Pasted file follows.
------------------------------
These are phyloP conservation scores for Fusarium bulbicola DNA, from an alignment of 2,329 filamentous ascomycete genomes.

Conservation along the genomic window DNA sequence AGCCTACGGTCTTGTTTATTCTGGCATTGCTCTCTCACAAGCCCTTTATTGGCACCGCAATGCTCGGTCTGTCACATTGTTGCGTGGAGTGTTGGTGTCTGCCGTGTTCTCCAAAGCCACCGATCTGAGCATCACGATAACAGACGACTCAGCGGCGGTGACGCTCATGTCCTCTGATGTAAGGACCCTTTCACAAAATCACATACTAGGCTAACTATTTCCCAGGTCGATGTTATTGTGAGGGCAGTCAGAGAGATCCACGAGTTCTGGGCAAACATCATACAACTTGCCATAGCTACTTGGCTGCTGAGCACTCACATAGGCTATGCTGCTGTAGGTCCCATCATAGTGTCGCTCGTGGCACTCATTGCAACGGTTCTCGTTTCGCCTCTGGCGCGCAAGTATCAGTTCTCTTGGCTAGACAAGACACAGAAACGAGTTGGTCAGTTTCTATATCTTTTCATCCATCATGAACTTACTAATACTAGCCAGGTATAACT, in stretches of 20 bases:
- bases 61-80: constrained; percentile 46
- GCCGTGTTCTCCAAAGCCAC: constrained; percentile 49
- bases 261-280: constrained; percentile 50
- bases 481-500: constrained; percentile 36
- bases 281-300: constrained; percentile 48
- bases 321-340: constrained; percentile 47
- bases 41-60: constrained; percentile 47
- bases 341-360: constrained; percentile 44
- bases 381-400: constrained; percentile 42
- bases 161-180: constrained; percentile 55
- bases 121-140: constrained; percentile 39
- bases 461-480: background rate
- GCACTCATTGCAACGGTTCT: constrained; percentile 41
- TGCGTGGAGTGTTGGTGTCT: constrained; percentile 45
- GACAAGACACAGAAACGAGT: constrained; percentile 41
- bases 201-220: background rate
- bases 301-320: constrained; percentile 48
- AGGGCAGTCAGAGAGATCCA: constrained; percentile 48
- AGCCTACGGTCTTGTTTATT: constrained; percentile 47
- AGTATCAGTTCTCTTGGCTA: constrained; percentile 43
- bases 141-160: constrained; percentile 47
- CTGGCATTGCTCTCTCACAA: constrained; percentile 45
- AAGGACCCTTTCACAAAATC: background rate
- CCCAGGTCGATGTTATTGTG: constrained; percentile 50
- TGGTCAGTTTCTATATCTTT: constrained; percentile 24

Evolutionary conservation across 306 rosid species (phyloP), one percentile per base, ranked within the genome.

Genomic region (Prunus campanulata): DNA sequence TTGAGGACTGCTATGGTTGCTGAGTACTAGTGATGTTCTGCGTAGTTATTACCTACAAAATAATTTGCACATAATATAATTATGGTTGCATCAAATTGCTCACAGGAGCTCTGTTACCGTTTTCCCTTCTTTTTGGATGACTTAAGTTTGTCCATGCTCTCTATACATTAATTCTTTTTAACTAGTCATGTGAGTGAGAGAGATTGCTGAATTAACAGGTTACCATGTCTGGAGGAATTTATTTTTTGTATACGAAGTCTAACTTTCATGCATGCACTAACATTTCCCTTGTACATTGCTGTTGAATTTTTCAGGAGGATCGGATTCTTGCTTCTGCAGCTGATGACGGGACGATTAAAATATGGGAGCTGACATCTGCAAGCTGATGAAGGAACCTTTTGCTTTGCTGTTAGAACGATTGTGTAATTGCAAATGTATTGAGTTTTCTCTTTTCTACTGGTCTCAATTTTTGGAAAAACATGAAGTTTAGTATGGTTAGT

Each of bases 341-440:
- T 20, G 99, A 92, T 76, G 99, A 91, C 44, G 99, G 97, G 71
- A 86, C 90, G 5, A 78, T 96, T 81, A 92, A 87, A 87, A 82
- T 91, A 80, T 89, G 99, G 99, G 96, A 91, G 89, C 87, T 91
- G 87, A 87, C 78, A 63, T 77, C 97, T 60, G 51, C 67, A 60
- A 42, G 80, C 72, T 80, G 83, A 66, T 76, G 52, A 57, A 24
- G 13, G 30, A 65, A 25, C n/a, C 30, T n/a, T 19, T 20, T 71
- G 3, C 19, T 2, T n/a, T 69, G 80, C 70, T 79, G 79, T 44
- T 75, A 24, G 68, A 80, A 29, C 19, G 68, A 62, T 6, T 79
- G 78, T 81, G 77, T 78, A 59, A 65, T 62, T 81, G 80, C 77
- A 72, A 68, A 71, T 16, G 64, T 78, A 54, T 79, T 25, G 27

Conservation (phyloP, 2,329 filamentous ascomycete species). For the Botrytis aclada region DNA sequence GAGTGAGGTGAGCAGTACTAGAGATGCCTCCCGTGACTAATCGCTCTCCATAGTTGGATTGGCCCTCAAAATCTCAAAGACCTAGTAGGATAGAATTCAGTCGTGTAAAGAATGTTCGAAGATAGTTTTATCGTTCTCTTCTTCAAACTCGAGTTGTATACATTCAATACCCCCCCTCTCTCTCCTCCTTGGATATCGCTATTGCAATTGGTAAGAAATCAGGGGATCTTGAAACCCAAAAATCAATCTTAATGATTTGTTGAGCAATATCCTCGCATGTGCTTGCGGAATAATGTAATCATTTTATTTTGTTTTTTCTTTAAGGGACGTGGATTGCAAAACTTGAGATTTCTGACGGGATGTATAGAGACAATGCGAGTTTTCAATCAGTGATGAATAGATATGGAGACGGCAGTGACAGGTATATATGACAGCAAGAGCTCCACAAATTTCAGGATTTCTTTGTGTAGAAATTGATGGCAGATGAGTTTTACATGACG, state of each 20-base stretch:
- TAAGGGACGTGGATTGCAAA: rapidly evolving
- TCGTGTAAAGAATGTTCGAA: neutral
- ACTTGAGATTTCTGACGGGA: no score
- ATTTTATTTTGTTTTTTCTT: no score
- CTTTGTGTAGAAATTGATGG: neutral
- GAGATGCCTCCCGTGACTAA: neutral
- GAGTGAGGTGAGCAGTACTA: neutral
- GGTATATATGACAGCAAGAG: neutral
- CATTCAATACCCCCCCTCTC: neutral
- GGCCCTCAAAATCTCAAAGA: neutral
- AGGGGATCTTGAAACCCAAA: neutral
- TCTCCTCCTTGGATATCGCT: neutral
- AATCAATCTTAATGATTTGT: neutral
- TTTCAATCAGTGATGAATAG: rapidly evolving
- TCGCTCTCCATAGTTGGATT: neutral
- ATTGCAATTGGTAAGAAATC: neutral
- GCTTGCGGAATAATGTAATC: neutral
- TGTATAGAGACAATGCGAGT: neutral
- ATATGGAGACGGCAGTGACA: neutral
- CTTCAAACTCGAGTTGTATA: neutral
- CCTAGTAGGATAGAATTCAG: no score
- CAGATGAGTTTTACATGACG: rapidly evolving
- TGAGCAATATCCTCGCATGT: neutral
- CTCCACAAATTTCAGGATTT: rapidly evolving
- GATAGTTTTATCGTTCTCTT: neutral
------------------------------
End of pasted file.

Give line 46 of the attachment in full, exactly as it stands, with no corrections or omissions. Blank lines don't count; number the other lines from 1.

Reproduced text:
- CTTTGTGTAGAAATTGATGG: neutral